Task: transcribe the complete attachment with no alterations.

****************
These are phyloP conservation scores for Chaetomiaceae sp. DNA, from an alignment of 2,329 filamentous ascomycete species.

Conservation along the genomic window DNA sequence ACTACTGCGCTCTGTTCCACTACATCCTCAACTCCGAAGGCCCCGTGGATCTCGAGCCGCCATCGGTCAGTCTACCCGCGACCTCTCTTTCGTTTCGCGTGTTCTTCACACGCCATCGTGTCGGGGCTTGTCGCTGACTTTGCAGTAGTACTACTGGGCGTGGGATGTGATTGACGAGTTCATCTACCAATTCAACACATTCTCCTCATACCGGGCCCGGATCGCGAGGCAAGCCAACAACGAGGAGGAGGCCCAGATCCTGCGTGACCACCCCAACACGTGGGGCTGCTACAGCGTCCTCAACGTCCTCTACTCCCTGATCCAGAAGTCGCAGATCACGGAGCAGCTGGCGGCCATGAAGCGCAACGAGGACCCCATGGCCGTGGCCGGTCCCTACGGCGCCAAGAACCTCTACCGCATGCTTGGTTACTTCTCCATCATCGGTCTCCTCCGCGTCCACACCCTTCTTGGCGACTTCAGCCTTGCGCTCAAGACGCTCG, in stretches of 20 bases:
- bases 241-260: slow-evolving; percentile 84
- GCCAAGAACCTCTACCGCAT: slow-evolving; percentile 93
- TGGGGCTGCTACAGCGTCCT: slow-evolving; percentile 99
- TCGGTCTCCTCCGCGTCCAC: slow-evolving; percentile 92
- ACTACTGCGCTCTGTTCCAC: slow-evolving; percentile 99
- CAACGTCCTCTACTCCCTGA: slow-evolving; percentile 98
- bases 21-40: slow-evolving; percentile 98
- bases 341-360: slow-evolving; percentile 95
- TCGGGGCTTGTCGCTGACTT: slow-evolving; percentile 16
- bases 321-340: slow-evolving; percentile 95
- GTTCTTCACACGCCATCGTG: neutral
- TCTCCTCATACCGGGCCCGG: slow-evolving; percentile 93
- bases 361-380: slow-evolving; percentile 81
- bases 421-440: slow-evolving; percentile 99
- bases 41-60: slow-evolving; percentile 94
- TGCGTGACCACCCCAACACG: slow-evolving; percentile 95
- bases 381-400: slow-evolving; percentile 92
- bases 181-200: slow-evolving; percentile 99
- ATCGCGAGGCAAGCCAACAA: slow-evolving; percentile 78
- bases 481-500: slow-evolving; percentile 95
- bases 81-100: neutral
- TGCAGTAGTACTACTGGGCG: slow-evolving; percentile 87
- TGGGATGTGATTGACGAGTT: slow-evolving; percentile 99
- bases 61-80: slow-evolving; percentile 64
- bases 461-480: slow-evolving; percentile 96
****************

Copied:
These are phyloP conservation scores for Chaetomiaceae sp. DNA, from an alignment of 2,329 filamentous ascomycete species.

Conservation along the genomic window DNA sequence ACTACTGCGCTCTGTTCCACTACATCCTCAACTCCGAAGGCCCCGTGGATCTCGAGCCGCCATCGGTCAGTCTACCCGCGACCTCTCTTTCGTTTCGCGTGTTCTTCACACGCCATCGTGTCGGGGCTTGTCGCTGACTTTGCAGTAGTACTACTGGGCGTGGGATGTGATTGACGAGTTCATCTACCAATTCAACACATTCTCCTCATACCGGGCCCGGATCGCGAGGCAAGCCAACAACGAGGAGGAGGCCCAGATCCTGCGTGACCACCCCAACACGTGGGGCTGCTACAGCGTCCTCAACGTCCTCTACTCCCTGATCCAGAAGTCGCAGATCACGGAGCAGCTGGCGGCCATGAAGCGCAACGAGGACCCCATGGCCGTGGCCGGTCCCTACGGCGCCAAGAACCTCTACCGCATGCTTGGTTACTTCTCCATCATCGGTCTCCTCCGCGTCCACACCCTTCTTGGCGACTTCAGCCTTGCGCTCAAGACGCTCG, in stretches of 20 bases:
- bases 241-260: slow-evolving; percentile 84
- GCCAAGAACCTCTACCGCAT: slow-evolving; percentile 93
- TGGGGCTGCTACAGCGTCCT: slow-evolving; percentile 99
- TCGGTCTCCTCCGCGTCCAC: slow-evolving; percentile 92
- ACTACTGCGCTCTGTTCCAC: slow-evolving; percentile 99
- CAACGTCCTCTACTCCCTGA: slow-evolving; percentile 98
- bases 21-40: slow-evolving; percentile 98
- bases 341-360: slow-evolving; percentile 95
- TCGGGGCTTGTCGCTGACTT: slow-evolving; percentile 16
- bases 321-340: slow-evolving; percentile 95
- GTTCTTCACACGCCATCGTG: neutral
- TCTCCTCATACCGGGCCCGG: slow-evolving; percentile 93
- bases 361-380: slow-evolving; percentile 81
- bases 421-440: slow-evolving; percentile 99
- bases 41-60: slow-evolving; percentile 94
- TGCGTGACCACCCCAACACG: slow-evolving; percentile 95
- bases 381-400: slow-evolving; percentile 92
- bases 181-200: slow-evolving; percentile 99
- ATCGCGAGGCAAGCCAACAA: slow-evolving; percentile 78
- bases 481-500: slow-evolving; percentile 95
- bases 81-100: neutral
- TGCAGTAGTACTACTGGGCG: slow-evolving; percentile 87
- TGGGATGTGATTGACGAGTT: slow-evolving; percentile 99
- bases 61-80: slow-evolving; percentile 64
- bases 461-480: slow-evolving; percentile 96